Congratulations to all of the artists in the Bountiful Davis Art Center 2018 Statewide Competition! We were proud to see a number of University of Utah Art faculty and students included in the exhibition, and three of our faculty named winners!

1st Place: Tatiana Larsen, "Pouring Gifts"

In the piece called “Pouring Gifts”, Larsen uses her own body covered with food in reference to motherhood and the act of giving nourishment and its direct relation to waste.

"In my artwork, I often explore the “grey area” between the false dichotomy of past and present and the idea of passing from one state of existence to another. It is the journey in time, and the experience of transitioning from past to future, that is central to my artwork. My personal art is a symbolic compilation of my life experiences. I was born in Slovakia and lived there until I emigrated to the US in my twenties. These experiences and many others began fueling my art. I am often questioning the spiritual and physical value of things, looking for cultural inconsistencies. I experiment with these ideas and search for disagreement and unconformity; it is in the middle of these conditions that I gather inspiration for my work. The process of searching for different meanings leads to the transformation of these materials and the creation of a new narrative."

2nd Place: Heidi Somsen-Moller, "Remnants of a Matriarch"

2017, ceramic, wire, bicycle inner tubes, chair, gold enamel paint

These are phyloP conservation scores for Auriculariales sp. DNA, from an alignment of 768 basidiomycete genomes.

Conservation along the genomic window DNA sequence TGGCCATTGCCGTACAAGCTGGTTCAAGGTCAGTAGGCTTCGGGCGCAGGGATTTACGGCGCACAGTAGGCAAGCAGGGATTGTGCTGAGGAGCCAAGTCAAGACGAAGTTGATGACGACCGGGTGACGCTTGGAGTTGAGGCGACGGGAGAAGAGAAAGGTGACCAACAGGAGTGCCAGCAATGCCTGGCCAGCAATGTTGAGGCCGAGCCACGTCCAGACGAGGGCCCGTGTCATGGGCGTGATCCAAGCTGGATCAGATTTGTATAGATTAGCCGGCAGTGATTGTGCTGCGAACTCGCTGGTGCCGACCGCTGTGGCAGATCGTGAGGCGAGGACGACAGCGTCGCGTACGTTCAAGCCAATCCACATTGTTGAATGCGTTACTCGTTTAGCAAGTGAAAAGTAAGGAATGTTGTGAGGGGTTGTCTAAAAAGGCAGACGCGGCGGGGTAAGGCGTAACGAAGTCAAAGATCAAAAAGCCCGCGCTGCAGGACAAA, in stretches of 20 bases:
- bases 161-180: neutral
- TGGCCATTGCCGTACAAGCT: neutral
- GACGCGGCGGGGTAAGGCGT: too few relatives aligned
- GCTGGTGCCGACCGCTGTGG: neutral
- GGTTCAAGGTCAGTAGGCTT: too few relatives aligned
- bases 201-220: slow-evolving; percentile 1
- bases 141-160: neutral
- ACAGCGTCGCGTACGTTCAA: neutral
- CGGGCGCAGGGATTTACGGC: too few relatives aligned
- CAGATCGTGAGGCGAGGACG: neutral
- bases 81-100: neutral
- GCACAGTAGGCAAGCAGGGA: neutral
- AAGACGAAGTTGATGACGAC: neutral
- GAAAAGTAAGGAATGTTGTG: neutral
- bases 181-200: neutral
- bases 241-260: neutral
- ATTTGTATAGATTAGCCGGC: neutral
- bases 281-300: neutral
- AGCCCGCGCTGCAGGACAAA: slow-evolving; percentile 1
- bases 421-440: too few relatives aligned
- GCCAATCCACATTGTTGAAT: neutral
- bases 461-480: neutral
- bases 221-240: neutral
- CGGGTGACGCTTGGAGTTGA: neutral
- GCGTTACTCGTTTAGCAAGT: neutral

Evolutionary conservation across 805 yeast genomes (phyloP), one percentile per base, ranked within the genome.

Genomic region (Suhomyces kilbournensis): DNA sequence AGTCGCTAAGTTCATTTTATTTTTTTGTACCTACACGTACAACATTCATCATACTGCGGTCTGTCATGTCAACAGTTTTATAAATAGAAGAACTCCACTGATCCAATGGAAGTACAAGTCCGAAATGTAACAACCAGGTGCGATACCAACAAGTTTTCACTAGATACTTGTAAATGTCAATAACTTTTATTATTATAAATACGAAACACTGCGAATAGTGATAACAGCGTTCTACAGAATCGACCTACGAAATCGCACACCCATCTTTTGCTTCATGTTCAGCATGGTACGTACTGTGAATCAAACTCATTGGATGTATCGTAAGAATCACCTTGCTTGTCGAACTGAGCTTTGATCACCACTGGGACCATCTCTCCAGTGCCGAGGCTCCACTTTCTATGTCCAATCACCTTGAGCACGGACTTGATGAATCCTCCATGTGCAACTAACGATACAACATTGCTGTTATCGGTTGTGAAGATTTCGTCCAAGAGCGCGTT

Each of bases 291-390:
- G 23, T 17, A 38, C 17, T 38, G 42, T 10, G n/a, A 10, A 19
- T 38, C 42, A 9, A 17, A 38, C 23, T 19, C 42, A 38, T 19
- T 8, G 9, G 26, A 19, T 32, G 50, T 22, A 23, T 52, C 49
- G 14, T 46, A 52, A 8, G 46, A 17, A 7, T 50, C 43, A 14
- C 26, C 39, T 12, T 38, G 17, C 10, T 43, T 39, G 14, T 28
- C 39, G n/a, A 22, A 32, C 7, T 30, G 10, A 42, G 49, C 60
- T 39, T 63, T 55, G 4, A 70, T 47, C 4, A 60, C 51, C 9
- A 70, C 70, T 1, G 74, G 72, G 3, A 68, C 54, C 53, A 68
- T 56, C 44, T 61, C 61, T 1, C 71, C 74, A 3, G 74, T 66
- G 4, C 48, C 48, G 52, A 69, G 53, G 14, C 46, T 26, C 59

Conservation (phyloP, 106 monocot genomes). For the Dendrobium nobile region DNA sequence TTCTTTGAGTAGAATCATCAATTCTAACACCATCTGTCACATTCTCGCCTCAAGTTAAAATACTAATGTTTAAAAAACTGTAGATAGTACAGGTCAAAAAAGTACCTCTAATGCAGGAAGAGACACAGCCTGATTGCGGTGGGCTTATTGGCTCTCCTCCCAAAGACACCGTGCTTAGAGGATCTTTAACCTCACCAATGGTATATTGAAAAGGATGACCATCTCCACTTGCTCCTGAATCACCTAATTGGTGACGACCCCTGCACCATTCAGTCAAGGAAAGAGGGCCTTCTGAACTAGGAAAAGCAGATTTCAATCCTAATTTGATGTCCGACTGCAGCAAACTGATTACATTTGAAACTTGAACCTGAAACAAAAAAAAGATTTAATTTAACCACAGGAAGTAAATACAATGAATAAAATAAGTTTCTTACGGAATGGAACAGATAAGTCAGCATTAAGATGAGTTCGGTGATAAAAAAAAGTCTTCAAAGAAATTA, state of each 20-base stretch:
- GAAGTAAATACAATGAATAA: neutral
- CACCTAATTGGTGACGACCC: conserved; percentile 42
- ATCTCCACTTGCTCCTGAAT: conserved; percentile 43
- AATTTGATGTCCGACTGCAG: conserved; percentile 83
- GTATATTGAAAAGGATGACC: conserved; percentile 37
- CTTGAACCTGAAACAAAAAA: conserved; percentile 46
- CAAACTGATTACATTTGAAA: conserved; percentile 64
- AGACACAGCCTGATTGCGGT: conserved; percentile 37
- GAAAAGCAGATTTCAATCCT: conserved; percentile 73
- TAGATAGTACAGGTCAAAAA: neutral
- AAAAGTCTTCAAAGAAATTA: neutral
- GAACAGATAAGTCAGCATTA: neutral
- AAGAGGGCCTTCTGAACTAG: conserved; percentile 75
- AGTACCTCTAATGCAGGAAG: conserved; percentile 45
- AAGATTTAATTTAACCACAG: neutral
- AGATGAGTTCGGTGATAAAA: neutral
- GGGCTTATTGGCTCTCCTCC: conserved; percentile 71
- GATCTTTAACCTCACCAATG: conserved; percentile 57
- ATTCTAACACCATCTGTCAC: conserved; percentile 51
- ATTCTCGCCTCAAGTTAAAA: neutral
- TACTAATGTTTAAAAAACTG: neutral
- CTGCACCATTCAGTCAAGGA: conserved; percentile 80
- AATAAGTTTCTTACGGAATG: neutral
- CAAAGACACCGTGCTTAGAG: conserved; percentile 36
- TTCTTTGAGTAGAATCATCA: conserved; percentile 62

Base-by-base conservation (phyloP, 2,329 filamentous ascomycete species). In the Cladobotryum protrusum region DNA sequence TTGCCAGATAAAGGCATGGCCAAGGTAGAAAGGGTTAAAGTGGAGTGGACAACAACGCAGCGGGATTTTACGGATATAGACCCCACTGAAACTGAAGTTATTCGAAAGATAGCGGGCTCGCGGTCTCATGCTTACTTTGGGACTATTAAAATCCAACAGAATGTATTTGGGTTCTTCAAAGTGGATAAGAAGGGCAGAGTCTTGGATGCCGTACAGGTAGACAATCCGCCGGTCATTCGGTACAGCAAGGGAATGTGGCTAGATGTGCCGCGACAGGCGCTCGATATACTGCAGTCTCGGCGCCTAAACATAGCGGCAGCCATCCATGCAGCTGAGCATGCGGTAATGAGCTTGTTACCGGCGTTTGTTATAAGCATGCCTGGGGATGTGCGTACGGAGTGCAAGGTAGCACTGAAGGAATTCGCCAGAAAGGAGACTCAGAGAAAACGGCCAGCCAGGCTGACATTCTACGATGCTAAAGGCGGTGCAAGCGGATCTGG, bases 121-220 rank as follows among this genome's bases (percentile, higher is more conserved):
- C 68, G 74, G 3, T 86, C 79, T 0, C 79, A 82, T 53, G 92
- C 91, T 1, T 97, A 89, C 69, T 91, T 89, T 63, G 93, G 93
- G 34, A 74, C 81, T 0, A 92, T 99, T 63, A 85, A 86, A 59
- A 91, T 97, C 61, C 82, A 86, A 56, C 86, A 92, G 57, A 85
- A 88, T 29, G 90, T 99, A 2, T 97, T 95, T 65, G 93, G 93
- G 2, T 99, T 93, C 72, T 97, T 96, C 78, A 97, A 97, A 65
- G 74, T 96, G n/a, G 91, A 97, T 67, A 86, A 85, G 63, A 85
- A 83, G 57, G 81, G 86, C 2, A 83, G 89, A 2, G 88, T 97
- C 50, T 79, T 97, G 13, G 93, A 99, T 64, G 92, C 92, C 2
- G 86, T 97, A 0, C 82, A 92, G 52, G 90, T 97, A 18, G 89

This piece is a symbolic feminist portrait of a woman from the Old Testament. Deborah, who “dwelt under the palm tree of Deborah,” was said to be a “judge in Israel” and a prophetess. There are dishearteningly few passages in scripture which reference women, and this piece speaks to the absence of women in religious traditions and in history, as well as their continued absence within our contemporary institutions.

3rd Place: Lewis Crawford, "Construct No.08-01"

2016, Pigment print and ink, 24 x 18 inches

The edge of a photograph is the cut-off point; it defines what is in and out. All the information provided to the viewer is contained within that edge, forcing an understanding of the narrative through the shapes, forms and marks within the composition. What if those marks continued outside of the edge? Drawing upon Russian Constructivist ideas of line, form and shape to create simple composition, I have deconstructed the visual geometry, or marks, found in the photograph and extended or duplicated their narrative elements into the negative space around the photographic edge. I call this series Constructs. One way to further my exploration is figuring out how I can use technology and mechanical reproduction tools in creating a composition that is more than just a photograph or print. All the images are printed using a large archival inkjet printer, and then a plotter is used to draw graphite, ink or emboss marks to finish the overall compositions.

Read more about the exhibition on the BDAC Website.